MEDIA
07/09/2010 11:51 am ET Updated May 25, 2011

Democrats Hoping For A Tea Party Boost Should Maybe Rethink Things

Democrats who have pinned their electoral hopes in 2010 to self-identified "Tea Party" insurgents siphoning off votes from establishment GOP candidates may want to develop a new strategy. Back in March, a Quinnipiac poll suggested that Tea Party candidates "could hurt the GOP in Congressional races," but as Dave Weigel reports today, at ground level, "Tea Party activists aren't acting the part."

As Weigel notes, the Nevada Senate race between incumbent Sen. Harry Reid (D-Nev.) and GOP nominee Sharron Angle, who has Tea Party backing, offers a fine example of local tea party activists rallying behind the GOP choice over a would-be third party insurgent:

This year, Reid consistently trails in polls against Sharron Angle, an ultraconservative former state legislator who rode Tea Party endorsements to a Republican primary win. Democrats want to believe that Scott Ashjian, a shady and unknown businessman who got onto the ballot as the "Tea Party" candidate, will scoop up thousands of votes and let Reid squeak by.

Not likely. Local Tea Party activists got the jump on Ashjian, using a listserv to coordinate attacks on him, spread facts about his business and legal problems, and get as many people as possible on the record denouncing him. In short order he plunged from 18 percent to 5 percent in statewide polls. "We neutralized him pretty quickly," says Eric Odom, a Tea Party activist who relocated to Nevada, in part, to help clobber Reid. "We bought the Web address he was advertising on his Web site and pointed to StopAshjian.com--that only cost, like, $100. We traded talking points. We kind of shoved him into the spotlight, and it destroyed him, because he wasn't ready for it."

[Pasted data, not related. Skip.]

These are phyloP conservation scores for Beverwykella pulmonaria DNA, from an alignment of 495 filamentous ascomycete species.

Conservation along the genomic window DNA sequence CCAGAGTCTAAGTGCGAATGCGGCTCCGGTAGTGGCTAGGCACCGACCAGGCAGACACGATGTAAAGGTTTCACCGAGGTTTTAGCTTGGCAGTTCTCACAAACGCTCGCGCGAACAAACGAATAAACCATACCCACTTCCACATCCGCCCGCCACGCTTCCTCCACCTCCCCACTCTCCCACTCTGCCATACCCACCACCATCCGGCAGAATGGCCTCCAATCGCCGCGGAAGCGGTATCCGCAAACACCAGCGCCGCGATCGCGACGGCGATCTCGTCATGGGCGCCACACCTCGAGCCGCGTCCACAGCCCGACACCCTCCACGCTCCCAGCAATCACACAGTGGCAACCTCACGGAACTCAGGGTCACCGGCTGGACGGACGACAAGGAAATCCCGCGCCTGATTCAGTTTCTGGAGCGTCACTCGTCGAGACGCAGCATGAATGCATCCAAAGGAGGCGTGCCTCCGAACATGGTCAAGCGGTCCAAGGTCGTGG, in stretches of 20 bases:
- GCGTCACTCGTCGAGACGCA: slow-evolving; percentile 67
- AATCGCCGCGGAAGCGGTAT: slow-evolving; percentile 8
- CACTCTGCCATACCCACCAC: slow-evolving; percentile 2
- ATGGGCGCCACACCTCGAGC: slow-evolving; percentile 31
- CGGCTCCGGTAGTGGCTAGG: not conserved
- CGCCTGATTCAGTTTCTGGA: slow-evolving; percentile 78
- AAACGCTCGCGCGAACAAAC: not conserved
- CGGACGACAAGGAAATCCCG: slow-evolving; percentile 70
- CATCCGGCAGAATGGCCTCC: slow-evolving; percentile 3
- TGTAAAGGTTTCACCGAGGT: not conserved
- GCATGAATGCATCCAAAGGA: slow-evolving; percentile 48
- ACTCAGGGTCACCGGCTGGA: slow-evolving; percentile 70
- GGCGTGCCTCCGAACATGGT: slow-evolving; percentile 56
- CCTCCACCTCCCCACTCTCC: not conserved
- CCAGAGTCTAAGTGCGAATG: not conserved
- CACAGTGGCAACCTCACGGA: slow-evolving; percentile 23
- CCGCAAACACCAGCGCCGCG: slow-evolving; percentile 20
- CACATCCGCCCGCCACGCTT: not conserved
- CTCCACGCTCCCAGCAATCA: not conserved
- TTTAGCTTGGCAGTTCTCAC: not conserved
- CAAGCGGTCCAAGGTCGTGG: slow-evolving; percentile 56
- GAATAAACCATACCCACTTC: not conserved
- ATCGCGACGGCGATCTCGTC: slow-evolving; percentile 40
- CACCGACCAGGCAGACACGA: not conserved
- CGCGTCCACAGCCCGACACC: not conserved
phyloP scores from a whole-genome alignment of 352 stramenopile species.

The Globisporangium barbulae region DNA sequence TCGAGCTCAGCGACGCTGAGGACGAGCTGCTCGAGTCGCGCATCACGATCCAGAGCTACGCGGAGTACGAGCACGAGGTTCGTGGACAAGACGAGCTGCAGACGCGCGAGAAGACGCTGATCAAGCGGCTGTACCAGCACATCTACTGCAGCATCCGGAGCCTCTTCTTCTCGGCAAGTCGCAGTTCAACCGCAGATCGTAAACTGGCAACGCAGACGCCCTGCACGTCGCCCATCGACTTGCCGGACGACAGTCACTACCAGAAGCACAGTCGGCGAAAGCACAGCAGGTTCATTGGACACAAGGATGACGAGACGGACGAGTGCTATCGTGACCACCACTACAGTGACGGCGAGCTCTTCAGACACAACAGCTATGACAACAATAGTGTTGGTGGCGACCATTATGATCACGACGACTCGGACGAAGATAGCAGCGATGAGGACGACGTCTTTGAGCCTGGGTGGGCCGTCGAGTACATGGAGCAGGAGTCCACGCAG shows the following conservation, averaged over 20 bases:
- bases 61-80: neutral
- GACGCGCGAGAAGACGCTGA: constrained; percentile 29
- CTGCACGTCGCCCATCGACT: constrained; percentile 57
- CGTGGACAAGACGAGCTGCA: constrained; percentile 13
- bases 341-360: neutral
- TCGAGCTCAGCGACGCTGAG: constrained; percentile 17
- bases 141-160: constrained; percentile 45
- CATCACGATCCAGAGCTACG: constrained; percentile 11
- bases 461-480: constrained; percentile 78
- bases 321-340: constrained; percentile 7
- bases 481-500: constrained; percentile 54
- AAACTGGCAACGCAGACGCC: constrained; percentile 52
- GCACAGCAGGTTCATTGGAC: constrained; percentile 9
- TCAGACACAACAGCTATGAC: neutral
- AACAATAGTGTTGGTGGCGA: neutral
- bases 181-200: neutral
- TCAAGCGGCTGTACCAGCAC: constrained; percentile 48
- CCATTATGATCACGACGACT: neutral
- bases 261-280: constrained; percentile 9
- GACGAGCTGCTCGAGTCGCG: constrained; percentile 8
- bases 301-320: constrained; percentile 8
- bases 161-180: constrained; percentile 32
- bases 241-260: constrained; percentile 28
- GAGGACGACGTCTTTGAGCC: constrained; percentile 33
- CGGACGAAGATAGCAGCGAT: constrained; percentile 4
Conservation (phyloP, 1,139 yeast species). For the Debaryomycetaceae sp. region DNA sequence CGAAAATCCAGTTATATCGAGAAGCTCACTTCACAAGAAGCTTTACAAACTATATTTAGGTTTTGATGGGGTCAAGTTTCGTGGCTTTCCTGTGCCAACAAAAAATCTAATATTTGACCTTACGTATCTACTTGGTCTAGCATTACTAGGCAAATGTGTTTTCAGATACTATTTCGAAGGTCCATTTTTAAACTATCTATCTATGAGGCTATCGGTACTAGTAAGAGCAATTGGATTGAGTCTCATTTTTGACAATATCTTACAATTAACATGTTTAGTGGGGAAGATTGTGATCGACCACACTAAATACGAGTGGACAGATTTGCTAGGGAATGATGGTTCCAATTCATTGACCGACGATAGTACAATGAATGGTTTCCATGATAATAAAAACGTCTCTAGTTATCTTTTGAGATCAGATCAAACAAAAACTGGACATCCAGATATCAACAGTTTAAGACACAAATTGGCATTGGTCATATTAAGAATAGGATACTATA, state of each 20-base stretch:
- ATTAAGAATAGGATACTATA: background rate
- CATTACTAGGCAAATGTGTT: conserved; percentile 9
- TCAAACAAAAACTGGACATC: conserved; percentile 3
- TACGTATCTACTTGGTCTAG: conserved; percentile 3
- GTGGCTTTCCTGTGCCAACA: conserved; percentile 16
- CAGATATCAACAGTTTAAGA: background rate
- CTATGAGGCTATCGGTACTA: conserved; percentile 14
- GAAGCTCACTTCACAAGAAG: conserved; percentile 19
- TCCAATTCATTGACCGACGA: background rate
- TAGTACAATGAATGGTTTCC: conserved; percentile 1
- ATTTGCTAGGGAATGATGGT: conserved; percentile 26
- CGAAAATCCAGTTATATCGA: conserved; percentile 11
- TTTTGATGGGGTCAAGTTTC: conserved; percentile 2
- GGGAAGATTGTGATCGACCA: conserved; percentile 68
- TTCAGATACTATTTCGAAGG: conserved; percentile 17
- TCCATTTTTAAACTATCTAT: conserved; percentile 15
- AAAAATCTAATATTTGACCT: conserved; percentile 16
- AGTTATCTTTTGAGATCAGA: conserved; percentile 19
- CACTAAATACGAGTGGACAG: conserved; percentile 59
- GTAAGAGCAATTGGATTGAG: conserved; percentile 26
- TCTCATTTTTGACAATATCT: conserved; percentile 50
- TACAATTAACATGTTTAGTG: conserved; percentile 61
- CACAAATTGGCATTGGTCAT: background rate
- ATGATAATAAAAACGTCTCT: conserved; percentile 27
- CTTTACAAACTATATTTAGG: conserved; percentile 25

This behavior makes perfect sense once you understand that members of the "Tea Party" are essentially, Republicans.

Weigel has much more, so go ahead and check it out.

(Here's an interesting side-note though! As you'll see when you click through, Weigel's story is running on Slate.com. Which means that two weeks after the Washington Post accepted Weigel's resignation, they are compensating him anew for his reporting. Indie rock fans will understand why this affords me the opportunity to post this clip of Wilco performing "I Am Trying To Break Your Heart.")

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Bouncers for the Tea Party [Slate]

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